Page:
‘The Trouble With My Career’
The trouble with my career is I’m finally doing what I want to do. And the reason it’s a problem is that I’m doing it all day long and don’t have time to do anything else.
And maybe the most remarkable thing about pianist Maki Namekawa’s new recording of all 20 Philip Glass études is the sudden clarity with which her authoritative sensibility outlines just what he meant by having no time for anything else.
Speaking to me then for CNN.com, he said:
You spend your whole life pining for the moment when you can play as much music as you want to, and write as much as you want to, and interact and collaborate with anyone you want to, practically — and it’s taken me 40 years to get to this point from the time I was a student — and the trouble with it is that it’s a very demanding but very exciting life.
If this is what “be careful what you ask for” sounds like,” I’ll have what Glass is having.
And if you’re in New York City this weekend (December 5 and 6), you may want to consider the Brooklyn Academy of Music’s Next Wave Festival presentation of the full canon, which features not only Namekawa but also Q2 Music stalwarts Nico Muhly and Timo Andres, as well as Bruce Levingston; Sally Whitwell; Anton Batagov; Aaron Diehl; Tania León; Jenny Lin; and Glass himself. More information is here.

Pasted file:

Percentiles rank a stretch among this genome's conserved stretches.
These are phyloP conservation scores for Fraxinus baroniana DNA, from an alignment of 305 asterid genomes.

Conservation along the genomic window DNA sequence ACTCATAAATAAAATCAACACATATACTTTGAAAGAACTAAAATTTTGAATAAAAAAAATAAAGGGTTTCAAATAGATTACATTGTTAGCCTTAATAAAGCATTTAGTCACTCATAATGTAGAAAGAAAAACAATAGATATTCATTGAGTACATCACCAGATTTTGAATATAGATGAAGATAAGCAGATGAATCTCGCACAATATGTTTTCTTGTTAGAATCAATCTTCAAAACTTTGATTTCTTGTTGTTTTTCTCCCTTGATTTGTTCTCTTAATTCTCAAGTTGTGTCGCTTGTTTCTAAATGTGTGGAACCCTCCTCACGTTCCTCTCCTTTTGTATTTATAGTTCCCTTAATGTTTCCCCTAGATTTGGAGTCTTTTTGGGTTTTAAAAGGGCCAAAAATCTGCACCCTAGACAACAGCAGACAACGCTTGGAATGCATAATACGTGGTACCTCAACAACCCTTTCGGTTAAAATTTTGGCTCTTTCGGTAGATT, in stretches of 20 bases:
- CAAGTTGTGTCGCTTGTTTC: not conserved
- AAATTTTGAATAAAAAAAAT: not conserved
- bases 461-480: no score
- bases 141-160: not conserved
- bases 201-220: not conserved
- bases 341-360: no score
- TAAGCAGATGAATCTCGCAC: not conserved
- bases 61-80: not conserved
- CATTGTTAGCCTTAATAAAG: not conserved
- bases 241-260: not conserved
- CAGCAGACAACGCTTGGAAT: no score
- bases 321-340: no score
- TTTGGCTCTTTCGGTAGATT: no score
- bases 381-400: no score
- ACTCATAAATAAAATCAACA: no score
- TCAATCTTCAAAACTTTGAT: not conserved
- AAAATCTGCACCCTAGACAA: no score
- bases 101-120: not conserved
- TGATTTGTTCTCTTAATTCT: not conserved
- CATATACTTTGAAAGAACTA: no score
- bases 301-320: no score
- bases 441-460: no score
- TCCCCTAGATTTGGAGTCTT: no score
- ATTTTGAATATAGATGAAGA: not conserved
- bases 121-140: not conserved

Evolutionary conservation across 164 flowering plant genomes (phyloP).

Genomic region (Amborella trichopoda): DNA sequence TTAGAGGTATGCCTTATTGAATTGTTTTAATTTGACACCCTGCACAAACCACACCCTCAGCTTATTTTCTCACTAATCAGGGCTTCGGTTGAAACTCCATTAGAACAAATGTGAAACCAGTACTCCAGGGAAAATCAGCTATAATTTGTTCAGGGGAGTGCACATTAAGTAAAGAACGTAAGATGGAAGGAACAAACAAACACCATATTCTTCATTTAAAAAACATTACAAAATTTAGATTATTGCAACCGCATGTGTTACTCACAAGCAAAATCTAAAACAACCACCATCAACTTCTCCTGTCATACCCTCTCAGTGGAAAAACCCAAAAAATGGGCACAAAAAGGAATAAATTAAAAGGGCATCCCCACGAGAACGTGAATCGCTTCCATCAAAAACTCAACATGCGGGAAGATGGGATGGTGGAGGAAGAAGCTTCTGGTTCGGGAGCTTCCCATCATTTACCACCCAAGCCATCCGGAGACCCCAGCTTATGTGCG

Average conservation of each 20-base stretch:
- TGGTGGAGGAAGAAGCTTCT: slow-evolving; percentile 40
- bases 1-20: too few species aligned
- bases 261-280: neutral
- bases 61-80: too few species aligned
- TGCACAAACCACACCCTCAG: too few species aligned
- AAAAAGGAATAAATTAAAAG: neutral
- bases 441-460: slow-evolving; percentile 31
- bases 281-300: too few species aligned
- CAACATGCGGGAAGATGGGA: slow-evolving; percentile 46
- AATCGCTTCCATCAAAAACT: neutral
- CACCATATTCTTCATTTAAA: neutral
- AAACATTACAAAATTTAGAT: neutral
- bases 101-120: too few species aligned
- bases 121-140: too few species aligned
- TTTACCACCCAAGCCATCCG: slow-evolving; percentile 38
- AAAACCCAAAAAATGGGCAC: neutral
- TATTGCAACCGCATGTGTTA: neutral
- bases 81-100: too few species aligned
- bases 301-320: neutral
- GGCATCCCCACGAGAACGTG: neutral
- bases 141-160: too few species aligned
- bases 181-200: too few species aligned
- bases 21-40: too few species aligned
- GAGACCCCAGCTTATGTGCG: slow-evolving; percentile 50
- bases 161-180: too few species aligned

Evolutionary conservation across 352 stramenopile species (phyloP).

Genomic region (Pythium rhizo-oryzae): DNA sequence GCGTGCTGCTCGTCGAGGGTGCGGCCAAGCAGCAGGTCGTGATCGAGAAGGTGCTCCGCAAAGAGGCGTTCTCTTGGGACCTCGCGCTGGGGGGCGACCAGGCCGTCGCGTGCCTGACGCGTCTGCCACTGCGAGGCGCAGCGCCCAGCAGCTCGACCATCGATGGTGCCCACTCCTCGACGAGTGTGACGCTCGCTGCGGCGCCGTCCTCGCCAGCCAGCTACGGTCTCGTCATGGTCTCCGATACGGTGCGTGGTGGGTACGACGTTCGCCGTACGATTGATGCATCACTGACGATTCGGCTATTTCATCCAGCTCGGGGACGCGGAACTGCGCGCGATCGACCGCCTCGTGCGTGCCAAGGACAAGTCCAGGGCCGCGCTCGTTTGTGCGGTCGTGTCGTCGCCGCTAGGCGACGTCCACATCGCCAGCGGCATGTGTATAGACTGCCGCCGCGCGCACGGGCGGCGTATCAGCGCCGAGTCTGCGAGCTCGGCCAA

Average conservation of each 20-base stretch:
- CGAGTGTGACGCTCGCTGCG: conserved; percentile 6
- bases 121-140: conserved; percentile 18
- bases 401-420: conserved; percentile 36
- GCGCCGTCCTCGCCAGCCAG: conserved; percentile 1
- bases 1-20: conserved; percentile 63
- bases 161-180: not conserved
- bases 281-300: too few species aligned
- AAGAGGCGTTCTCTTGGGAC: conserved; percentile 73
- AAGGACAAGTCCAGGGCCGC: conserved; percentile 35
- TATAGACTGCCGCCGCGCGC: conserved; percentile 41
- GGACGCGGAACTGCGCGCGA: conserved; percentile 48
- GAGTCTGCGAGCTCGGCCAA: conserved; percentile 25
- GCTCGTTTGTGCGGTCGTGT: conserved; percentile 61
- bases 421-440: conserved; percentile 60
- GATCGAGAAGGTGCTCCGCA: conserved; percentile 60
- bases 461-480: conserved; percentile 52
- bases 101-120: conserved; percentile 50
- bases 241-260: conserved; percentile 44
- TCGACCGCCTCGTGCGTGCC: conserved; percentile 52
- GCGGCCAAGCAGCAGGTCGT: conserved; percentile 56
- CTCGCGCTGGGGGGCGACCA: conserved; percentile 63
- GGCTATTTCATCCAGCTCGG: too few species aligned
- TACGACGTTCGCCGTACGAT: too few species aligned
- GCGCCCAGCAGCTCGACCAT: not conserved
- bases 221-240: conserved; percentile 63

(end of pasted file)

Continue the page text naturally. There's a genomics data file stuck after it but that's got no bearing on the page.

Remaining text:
Through the Album of the Week series — from New York Public Radio’s Q2 Music — we’ve been listening to a remarkable tracing of the arc of Glass’ celebrated voice.
As Daniel Stephen Johnson reminds us at Q2 Music, Glass started creating this bravura set of works in 1994, in part as an exercise for his own artistry: he wanted to become a better pianist.
Pianist Namekawa, however, points out that Études 1 through 6 “were written for Dennis Russell Davies, my husband, on his 50th birthday in 1994.” Davies, as noted in this article from Q2 Music on Glass’ Naqoiqatsi, has championed Glass’ work in some of his most ambitious premieres and most lasting work.
Namekawa tells me:
Philip gradually added to these pieces over the years, seeking to develop his own piano skills, but more in importantly using these “studies” to solve a compositional problem.
That is why each piece needs to be approached on its own merits.
Johnson draws the line between the first and second ten pieces, the latter group both technically and conceptually advanced to a shimmering level of mastery probably beyond what the composer’s performance capabilities can handle.
And that’s why one wants Namekawa at the keyboard. She tells me:
Having known Philip through my husband personally for more than 10 years and having played and recorded much of his piano music, I feel comfortable when I meet a new work.
Thanks to that comfort with which she can approach the composer’s material, Philip Glass: The Complete Piano Études from Glass’ Orange Mountain Music is important as music for writers for several reasons.
There’s more: Read the full story at Thought Catalog
By Porter Anderson | @Porter_Anderson
Writing on the Ether: Music For Writers: Seeing Through Philip Glass
Originally published by Thought Catalog at www.ThoughtCatalog.com